The way Norma McCorvey’s eldest daughter sees it, her late mother — better known as ‘Jane Roe’ in the landmark Roe v. Wade abortion rights decision — spent her life on her own. trying to help women, but found herself caught in a battle between movements wanting to use her.
“Because of the role she played in Roe, everyone wanted a piece of her, they didn’t really want her to say what she wanted, but they wanted something from her,” said Melissa Mills, the only one of McCorvey’s three daughters who had a relationship with their biological mother.
McCorvey and Roe v. Wade, a case that originated in Dallas County, is making headlines as the U.S. Supreme Court prepares to hand down its decision on an abortion law challenge in the Mississippi that should overturn the 1973 ruling that established federal abortion rights.
McCorvey was a complicated figure in a court case that became a touchstone in the culture wars, celebrated by champions as an affirmation of women’s freedom and denounced by opponents as legalizing the killing of the unborn child.
She wasn’t the first plaintiff to challenge a state abortion law, but Roe v. Wade was the first such case to work its way through the Supreme Court appeals process. She used the pseudonym Jane Roe to protect her privacy. The defendant, Wade, was Dallas County Attorney Henry Wade, an official responsible for enforcing abortion laws in Texas.
“Pro-choice people wanted her because she was the plantiff, but they didn’t want her to say anything, they didn’t want her to have a voice. And pro-life people wanted her because it made them look good because they tamed the devil, they made her look like the devil,” Mills said in an interview with The Dallas Morning News.
McCorvey was often silenced by abortion rights advocates, Mills said, while those opposed to abortion wanted her to change.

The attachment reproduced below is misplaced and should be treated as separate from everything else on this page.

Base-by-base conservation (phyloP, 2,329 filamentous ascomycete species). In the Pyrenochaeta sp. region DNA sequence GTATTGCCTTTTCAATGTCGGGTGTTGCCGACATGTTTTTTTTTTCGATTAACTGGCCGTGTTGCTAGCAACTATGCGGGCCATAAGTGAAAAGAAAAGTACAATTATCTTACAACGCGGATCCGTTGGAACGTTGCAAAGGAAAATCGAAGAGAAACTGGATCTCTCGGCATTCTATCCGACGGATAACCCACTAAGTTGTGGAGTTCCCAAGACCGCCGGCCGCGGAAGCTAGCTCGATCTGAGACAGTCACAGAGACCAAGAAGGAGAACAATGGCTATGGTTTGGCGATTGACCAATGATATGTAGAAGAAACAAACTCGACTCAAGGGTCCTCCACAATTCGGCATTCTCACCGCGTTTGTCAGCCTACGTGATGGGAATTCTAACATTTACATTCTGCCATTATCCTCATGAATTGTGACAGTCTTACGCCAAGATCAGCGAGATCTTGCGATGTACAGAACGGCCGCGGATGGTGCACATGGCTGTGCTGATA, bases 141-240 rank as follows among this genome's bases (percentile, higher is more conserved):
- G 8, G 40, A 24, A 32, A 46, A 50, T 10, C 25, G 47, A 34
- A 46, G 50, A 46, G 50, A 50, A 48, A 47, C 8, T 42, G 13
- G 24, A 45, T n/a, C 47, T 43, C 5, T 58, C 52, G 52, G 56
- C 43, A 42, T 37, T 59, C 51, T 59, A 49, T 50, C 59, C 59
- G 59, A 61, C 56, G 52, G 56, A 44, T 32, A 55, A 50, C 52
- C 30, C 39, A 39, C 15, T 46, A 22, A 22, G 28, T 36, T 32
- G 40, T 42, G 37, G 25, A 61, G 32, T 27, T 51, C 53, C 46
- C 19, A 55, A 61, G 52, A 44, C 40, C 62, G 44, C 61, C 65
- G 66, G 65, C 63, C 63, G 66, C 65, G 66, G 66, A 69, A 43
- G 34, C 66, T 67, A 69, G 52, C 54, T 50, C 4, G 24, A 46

“She didn’t fit anyone’s mold and it was hard for her on both sides. For pro-choice she wasn’t rich or educated or well-spoken, all those things. For pro-life people, she was gay, an alcoholic, she had done drugs most of her life, she wanted an abortion, she wanted women to have the things they needed to take care of themselves,” said Mills, a nurse and mother, who lives near Houston.
McCorvey spoke out about his affiliation with the anti-abortion movement before he died in 2017 at the age of 69.
Abortion rights activists questioned her motives when McCorvey decamped in 1994, after years as a poster boy for their cause, and was baptized in a swimming pool by evangelical minister Flip Benham, who ran Operation Rescue, which opposes abortion rights.
“I think they didn’t do it well, really. They were a little cruel to her on the pro-choice side, pro-life was really good for her but she had to give up her existence of who she had to be on the pro-life side. She couldn’t be gay,” Mills said. “It was hard to watch.”
Mills said McCorvey wanted to help women “not go through the things that she’s been through and not feel like they did and not feel unimportant.”
“Couldn’t take care of herself financially”
Mills laments that the human elements behind the Roe case are often overshadowed by politics.
Homeless and destitute and in her third pregnancy, McCorvey wanted to have an abortion, but Texas law prohibited the procedure at the time. McCorvey would be referred to lawyers to help him get one.
The lawyers she would meet during Roe, Texans Linda Coffee and Sarah Weddington, took on her case in 1970, but the final Supreme Court decision wasn’t made until 1973 and McCorvey never got the chance. abortion despite her desire to obtain one. At the time of the decision, McCorvey’s child was 2 years old and had been adopted.